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Plants and Their Relationship to the Soil
submitted by LuAnn Rolling, District Conservationist, Allamakee County

As we dive deeper into the topic of healthy soil we have to understand the relationship that plants create with the soil.  As a plant grows it excretes “food” called exudate into the area around the root.  Exudates are secretions of sugars along with a little protein and carbohydrates.  A plant can release as much as 50% of the sugars they make from photosynthesis to attract bacteria and grow fungi which eat the exudate.  One very important fungi is called mycorrhizal fungi.  This fungi actually grows with the roots and in return delivers nutrients and trace minerals back to the plant.

Mycorrhizal fungi form networks between plants and colonies of soil bacteria.  Plants can actually communicate what they need through these networks, making the fungi both a highway and the Internet of the soil.  In the lab it has been shown that a plant with healthy mycorrhizal fungi will photosynthesize much faster than one next to it that does not have the fungi.

This fungi performs many functions, including the uptake of phosphorus.  As soon as there is any free phosphorus in the soil it forms a chemical bond with another element like iron or calcium, making it unavailable to plants.  Certain bacteria produce an enzyme that can break that bond and release the phosphorus.  Once released the mycorrhizal fungi transport it to the plant.

The mycorrhizal fungi can extend far from the plant root and in dry times can greatly expand the ability of the plant to reach water stored in the soil.

Back to the root exudates – bacteria in the soil eat this and grow and reproduce.  There are also protozoa in the soil, which “eat’ bacteria.  As they eat the bacteria they leave behind excretions.  The nutrients in the protozoa excretion are plant available, so through the process of bacteria eating organic matter and then being consumed by protozoa they are making unavailable nutrients available to the plant.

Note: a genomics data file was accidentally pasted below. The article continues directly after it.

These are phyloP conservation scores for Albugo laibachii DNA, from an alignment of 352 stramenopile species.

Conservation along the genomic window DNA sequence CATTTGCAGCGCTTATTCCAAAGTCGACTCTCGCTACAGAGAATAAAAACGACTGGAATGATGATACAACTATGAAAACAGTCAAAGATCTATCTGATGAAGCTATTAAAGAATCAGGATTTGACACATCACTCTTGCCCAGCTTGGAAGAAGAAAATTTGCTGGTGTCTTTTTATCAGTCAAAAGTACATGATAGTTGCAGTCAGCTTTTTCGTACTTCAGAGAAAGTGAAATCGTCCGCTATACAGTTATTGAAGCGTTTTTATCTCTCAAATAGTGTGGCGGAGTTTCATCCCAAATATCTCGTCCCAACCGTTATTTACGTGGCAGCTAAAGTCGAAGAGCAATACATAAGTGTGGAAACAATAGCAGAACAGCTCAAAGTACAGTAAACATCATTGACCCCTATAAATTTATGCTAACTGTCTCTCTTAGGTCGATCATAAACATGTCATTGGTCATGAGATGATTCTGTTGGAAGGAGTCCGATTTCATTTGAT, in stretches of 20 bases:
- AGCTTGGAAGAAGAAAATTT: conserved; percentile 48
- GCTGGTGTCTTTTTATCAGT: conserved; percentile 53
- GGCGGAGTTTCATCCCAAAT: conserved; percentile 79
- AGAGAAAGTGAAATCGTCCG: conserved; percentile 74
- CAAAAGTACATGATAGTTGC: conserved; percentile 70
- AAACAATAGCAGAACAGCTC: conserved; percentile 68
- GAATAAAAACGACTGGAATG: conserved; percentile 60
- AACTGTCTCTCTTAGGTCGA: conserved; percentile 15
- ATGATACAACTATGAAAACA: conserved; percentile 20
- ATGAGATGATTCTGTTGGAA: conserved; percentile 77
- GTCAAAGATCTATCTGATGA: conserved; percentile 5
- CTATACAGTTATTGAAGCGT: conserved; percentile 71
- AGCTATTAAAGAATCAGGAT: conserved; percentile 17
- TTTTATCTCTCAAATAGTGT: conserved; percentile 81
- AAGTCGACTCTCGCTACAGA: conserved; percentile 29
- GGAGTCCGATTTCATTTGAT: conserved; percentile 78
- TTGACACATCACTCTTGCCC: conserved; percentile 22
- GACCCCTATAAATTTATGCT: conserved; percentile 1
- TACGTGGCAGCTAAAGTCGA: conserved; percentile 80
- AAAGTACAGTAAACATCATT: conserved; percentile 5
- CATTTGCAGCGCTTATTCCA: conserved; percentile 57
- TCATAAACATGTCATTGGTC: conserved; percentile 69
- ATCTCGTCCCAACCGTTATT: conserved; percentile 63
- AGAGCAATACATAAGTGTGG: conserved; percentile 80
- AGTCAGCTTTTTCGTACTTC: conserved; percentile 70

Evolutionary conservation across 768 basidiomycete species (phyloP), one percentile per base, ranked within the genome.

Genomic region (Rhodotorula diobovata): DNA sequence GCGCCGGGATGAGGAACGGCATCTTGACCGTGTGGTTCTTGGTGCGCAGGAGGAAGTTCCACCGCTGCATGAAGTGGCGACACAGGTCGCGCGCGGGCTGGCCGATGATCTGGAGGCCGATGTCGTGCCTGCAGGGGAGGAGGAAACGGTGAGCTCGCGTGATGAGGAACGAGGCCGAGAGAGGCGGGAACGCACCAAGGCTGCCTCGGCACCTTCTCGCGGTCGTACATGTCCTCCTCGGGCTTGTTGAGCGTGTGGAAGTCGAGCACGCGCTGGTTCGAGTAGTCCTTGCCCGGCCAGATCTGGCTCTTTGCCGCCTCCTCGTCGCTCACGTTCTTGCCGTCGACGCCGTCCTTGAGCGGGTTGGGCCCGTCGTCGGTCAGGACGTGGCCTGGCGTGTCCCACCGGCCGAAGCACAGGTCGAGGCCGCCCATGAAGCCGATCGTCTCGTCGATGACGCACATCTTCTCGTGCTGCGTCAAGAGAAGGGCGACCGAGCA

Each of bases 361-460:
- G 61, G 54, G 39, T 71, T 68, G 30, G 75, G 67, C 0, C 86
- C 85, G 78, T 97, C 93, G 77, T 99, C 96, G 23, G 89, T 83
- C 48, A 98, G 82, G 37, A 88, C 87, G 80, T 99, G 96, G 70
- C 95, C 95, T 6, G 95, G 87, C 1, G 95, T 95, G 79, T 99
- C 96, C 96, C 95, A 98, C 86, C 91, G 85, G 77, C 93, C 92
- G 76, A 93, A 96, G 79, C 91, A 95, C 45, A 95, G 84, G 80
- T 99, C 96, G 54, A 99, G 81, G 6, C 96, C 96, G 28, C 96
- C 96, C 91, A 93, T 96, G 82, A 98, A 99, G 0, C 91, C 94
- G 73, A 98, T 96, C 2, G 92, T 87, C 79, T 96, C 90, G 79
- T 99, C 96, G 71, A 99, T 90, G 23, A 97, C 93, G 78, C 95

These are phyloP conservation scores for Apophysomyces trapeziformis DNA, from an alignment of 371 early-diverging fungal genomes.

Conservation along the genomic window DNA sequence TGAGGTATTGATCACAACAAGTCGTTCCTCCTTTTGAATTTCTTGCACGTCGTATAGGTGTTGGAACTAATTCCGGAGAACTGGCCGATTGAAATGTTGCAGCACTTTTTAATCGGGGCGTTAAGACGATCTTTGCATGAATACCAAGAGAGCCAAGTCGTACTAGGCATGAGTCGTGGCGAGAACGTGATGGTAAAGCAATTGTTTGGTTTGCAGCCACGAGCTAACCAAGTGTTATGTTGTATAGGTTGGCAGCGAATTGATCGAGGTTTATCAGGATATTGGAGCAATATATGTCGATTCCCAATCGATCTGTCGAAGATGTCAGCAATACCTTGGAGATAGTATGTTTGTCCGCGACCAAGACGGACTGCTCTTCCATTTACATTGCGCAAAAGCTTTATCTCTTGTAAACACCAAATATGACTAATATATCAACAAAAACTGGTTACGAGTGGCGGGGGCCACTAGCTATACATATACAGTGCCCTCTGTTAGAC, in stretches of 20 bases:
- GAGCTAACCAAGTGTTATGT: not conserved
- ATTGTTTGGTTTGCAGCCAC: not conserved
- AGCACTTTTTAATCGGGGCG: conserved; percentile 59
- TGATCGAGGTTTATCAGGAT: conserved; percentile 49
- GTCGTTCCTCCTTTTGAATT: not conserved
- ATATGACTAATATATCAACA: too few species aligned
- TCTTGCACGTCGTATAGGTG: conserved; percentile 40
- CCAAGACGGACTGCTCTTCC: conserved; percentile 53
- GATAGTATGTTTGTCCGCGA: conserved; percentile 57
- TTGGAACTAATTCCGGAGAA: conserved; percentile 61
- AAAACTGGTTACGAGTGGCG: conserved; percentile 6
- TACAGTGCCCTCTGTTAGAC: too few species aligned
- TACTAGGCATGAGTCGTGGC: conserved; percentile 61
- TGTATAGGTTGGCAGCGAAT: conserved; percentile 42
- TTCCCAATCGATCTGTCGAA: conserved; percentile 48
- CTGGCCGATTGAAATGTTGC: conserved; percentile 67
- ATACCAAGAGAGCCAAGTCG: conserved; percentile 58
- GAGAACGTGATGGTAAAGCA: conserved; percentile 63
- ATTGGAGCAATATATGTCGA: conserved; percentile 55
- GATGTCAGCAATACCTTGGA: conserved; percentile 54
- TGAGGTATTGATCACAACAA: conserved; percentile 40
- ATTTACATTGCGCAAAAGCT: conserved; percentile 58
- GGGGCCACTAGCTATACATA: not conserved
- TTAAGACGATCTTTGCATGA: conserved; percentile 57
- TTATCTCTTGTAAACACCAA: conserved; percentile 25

In addition to protozoa there are nematodes in the soil.  Not all nematodes are bad and in fact there are many more “good” nematodes than bad in the soil.  Nematodes eat bacteria, fungj, some protozoa and other nematodes and occasionally plant roots.  When nematodes eat they also excrete plant available nutrients.  Some nematodes eat other nematodes so in a healthy system, root-eating nematodes are eaten by other nematodes and are typically not an issue.

Bottom line – soil microorganisms are so important to a plant they spend up to 50% of the food they make to grow them. A plant root alone can only directly take up 20% of applied fertilizer.  All the rest of plant nutrient uptake passes through soil biology to be made plant available.  Also crop roots touch 1-2% of the soil.  By forming relationships with fungi soil contact can expand up to 100 times more surface area than the root alone.

How do humans impact soil biology: tillage, pesticides, commercial fertilizers and growing the same one or two crops year after year.  Tillage decreases microbial diversity, increases compaction, reduces soil organic matter and reduces fungi.  Excess synthetic fertilizers cause plants to not create normal relationships with fungi and bacteria.

Bacteria consume excess fertilizer and cause a huge bacteria growth and create an imbalance in the soil. Lack of crop diversity creates fewer species of soil biology to flourish and results in an unhealthy system.

What can we do: less tillage, very careful use of herbicides, fungicides and insecticides, not over apply fertilizer and diversify crop rotations by the addition of cover crops and small grains.

Stop in Soon to Sign Up for the 2019 and 2020 ARCPLC Program
Producers now can enroll in the Agriculture Risk Coverage (ARC) and Price Loss Coverage (PLC) programs for the 2019 and 2020 crop year.  ARC provides income support payments on historical base acres when actual crop revenue declines below a specified guaranteed level. PLC provides income support payments on historical base acres when the effective price for a covered commodity falls below its reference price. The 2018 Farm Bill reauthorized and updated both programs.

Signup for the 2019 crop year closes March 16, 2020, while signup for the 2020 crop year closes June 30, 2020. Producers who have not yet enrolled for 2019 can enroll for both 2019 and 2020 during the same visit to an FSA county office.
 

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